"The red pepper grows by the bank of the brook, and the Mexicans use it in all that they cook.

Eat some of this and then you will shout, 'I've a hell on the inside as well as without.'"

­ Anonymous

Editorial

In The Corpus Christi Caller-Times, Nick Jimenez, one of the editors, issued his own thoughts on the matter of summertime in Texas.

In the Sunday paper for July 29, 2001, he says:

"The temperatures this week all across the state had the monotony that makes the TV weatherman's job easy ­ hot and dry with no relief in sight.

"There were century marks in Austin, Cotulla, Del Rio, Fort Worth, Harlingen, Kingsville, Laredo, and points beyond.

"All across Texas, every summer, an unrelenting sun beats down like penance for sin . . . We are into the kind of heat that makes people do crazy things, nutty stuff. The steamy temperature makes a body torpid.

"I got an email from a friend up north this week saying, 'How hot is it down there?' Damn his hide."

Mr. Jimenez ends with a prayer: "Even though it's so hot it cuts down on the political squabbling. Why, dear God, did you have to make it so hot in Texas in late July and August?"

Snowbirds

Also in The Corpus Christi Caller-Times, Sara Lee Fernandez tells us a lovely story of payback time for some parents who raised seven children, now ranging in age from 19 to 34.

Her headline read "When parents were away, kids remodel, paint, install new carpet."

"'It was a total surprise,' an emotional Reuben, the father, said. 'We didn't ever expect this.'"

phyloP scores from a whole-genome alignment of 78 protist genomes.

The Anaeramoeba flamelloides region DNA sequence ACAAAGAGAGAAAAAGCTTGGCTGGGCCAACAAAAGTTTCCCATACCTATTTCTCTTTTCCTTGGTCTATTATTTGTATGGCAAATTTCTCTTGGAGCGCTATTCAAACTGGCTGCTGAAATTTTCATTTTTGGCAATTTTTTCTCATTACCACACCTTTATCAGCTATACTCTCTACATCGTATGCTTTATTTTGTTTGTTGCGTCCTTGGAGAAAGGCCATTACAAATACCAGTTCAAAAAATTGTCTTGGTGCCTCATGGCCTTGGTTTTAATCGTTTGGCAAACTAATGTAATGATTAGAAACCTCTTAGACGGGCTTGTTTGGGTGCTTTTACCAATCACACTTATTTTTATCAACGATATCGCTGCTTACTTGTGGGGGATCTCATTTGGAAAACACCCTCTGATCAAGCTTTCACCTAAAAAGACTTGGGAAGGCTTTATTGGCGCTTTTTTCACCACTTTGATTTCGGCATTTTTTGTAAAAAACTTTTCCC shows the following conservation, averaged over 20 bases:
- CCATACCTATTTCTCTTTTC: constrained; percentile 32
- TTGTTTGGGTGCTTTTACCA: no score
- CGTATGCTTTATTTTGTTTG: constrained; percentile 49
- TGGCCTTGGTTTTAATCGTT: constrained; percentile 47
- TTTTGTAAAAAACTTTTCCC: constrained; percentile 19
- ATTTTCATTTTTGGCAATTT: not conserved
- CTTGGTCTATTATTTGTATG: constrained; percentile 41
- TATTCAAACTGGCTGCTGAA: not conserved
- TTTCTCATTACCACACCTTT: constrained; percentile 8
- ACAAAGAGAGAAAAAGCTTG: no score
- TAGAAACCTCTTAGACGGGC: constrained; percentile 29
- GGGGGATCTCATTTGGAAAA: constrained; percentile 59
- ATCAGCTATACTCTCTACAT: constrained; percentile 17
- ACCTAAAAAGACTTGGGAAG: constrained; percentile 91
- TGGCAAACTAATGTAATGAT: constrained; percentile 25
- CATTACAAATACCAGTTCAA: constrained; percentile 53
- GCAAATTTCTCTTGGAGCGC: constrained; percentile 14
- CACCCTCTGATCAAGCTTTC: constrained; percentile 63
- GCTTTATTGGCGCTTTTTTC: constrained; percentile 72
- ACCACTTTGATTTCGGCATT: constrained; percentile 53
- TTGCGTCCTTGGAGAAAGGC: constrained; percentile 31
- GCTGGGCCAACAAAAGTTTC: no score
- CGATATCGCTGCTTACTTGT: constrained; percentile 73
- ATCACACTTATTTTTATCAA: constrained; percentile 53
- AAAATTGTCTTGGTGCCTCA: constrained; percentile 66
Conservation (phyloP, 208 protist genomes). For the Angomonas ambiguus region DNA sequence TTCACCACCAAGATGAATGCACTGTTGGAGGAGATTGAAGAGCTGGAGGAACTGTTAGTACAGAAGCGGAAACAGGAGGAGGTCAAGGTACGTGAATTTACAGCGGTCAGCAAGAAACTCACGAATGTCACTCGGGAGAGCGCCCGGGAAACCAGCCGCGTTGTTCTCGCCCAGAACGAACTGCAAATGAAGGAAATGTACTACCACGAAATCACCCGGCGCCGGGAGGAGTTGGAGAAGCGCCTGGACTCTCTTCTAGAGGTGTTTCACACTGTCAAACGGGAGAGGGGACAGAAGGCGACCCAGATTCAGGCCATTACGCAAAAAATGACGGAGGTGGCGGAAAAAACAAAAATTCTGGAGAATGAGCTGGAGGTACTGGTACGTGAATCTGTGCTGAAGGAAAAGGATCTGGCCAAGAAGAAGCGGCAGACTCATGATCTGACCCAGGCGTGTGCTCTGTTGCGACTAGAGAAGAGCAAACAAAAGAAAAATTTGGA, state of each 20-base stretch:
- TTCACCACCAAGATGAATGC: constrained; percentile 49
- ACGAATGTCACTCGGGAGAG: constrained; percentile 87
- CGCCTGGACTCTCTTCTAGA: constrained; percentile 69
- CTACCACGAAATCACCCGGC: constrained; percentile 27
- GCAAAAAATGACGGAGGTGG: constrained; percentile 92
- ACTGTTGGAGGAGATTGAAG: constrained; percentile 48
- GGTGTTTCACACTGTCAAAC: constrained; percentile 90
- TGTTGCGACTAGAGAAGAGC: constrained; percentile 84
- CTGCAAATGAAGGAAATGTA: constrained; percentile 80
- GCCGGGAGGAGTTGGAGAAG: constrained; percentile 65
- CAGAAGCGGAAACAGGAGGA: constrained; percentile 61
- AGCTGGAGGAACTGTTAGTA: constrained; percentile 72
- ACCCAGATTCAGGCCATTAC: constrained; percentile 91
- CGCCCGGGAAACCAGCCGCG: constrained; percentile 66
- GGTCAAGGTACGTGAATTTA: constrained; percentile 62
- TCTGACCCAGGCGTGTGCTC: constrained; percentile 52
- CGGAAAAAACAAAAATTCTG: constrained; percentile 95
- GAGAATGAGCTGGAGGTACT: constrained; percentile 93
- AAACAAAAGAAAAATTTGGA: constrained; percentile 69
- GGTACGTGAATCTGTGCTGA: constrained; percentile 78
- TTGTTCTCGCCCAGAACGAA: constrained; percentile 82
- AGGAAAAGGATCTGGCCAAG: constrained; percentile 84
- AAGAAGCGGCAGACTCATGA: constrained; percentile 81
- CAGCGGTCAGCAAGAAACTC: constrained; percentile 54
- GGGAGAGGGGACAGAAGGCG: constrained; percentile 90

They had lived in their one-story, wood-frame house for 34 years, raising all of their children there.

With their offspring going to college, they never got enough money ahead to remodel or paint or take a vacation.

When they finally took some time off to go on a vacation, all seven children and their spouses chipped in time and money to do all the renovations.

It was very lucky that one of the girls had married a carpenter and another one had married a painter.

There is a reason I tell this story. When some Wright County folk do head south next winter to become our welcome "snowbirds," I hope that some of their children will be inspired to surprise their parents with a nice new house.

And to the young ladies reading this ­ keep your eye out for a handyman.

Either a carpenter, plumber, electrician, or painter will do. Don't you think your parents deserve such a son-in-law?

Quotes of the week

Sister Mary Alita Lamm, CSJ, died this year at Bethany Convent in St. Paul, at the age of 88 years, with 64 of those years as a Sister of Saint Joseph.

She was quoted as saying, "I live my life for God, and I live it passionately."

After a lifetime of teaching, she was still going strong well into her 70s, working 16-hour days as a pastoral minister in Seattle, Wash. When she was 76, she was asked when she planned to retire.

Her quote is priceless: "I can't retire now. I'm past the age."

- From "Challenge," a publication of the Sisters of St. Joseph.

"Some people see more in a walk around the block than others see in a trip around the world." - Anonymous

"The world is charged with the grandeur of God."

- Gerard Manley Hopkins